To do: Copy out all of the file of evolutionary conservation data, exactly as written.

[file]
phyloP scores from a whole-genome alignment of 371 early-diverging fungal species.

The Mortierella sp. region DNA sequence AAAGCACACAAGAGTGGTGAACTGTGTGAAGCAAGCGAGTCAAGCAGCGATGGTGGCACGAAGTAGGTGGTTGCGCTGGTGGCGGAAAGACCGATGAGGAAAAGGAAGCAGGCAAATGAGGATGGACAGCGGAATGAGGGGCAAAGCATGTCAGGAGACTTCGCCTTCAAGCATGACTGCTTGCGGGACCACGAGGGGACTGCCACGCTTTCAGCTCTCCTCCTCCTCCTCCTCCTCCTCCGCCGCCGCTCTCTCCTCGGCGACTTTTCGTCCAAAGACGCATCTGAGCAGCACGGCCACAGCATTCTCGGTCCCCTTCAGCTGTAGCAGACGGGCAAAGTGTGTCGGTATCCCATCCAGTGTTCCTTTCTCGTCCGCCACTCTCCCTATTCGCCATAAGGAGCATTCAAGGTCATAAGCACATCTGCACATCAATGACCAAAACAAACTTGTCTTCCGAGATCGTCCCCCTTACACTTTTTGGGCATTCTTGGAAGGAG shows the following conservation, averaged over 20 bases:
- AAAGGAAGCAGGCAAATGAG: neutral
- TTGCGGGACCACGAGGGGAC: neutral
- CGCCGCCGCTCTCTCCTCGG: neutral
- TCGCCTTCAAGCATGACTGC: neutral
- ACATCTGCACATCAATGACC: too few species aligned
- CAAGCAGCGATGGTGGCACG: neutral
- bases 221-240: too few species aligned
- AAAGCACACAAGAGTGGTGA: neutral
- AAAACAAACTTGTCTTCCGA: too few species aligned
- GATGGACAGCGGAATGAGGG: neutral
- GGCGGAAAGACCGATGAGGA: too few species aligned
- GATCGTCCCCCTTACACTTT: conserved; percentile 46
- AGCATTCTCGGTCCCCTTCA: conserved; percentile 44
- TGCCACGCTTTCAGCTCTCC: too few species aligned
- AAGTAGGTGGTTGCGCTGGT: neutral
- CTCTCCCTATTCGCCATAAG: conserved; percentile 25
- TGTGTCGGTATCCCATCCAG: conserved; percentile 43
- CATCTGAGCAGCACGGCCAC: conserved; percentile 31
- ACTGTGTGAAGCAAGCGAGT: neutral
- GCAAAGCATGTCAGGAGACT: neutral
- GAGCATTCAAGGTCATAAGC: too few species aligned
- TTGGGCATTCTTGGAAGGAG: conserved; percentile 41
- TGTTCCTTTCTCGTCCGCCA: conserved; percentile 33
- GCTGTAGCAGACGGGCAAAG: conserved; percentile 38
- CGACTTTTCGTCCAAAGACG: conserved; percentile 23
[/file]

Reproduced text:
phyloP scores from a whole-genome alignment of 371 early-diverging fungal species.

The Mortierella sp. region DNA sequence AAAGCACACAAGAGTGGTGAACTGTGTGAAGCAAGCGAGTCAAGCAGCGATGGTGGCACGAAGTAGGTGGTTGCGCTGGTGGCGGAAAGACCGATGAGGAAAAGGAAGCAGGCAAATGAGGATGGACAGCGGAATGAGGGGCAAAGCATGTCAGGAGACTTCGCCTTCAAGCATGACTGCTTGCGGGACCACGAGGGGACTGCCACGCTTTCAGCTCTCCTCCTCCTCCTCCTCCTCCTCCGCCGCCGCTCTCTCCTCGGCGACTTTTCGTCCAAAGACGCATCTGAGCAGCACGGCCACAGCATTCTCGGTCCCCTTCAGCTGTAGCAGACGGGCAAAGTGTGTCGGTATCCCATCCAGTGTTCCTTTCTCGTCCGCCACTCTCCCTATTCGCCATAAGGAGCATTCAAGGTCATAAGCACATCTGCACATCAATGACCAAAACAAACTTGTCTTCCGAGATCGTCCCCCTTACACTTTTTGGGCATTCTTGGAAGGAG shows the following conservation, averaged over 20 bases:
- AAAGGAAGCAGGCAAATGAG: neutral
- TTGCGGGACCACGAGGGGAC: neutral
- CGCCGCCGCTCTCTCCTCGG: neutral
- TCGCCTTCAAGCATGACTGC: neutral
- ACATCTGCACATCAATGACC: too few species aligned
- CAAGCAGCGATGGTGGCACG: neutral
- bases 221-240: too few species aligned
- AAAGCACACAAGAGTGGTGA: neutral
- AAAACAAACTTGTCTTCCGA: too few species aligned
- GATGGACAGCGGAATGAGGG: neutral
- GGCGGAAAGACCGATGAGGA: too few species aligned
- GATCGTCCCCCTTACACTTT: conserved; percentile 46
- AGCATTCTCGGTCCCCTTCA: conserved; percentile 44
- TGCCACGCTTTCAGCTCTCC: too few species aligned
- AAGTAGGTGGTTGCGCTGGT: neutral
- CTCTCCCTATTCGCCATAAG: conserved; percentile 25
- TGTGTCGGTATCCCATCCAG: conserved; percentile 43
- CATCTGAGCAGCACGGCCAC: conserved; percentile 31
- ACTGTGTGAAGCAAGCGAGT: neutral
- GCAAAGCATGTCAGGAGACT: neutral
- GAGCATTCAAGGTCATAAGC: too few species aligned
- TTGGGCATTCTTGGAAGGAG: conserved; percentile 41
- TGTTCCTTTCTCGTCCGCCA: conserved; percentile 33
- GCTGTAGCAGACGGGCAAAG: conserved; percentile 38
- CGACTTTTCGTCCAAAGACG: conserved; percentile 23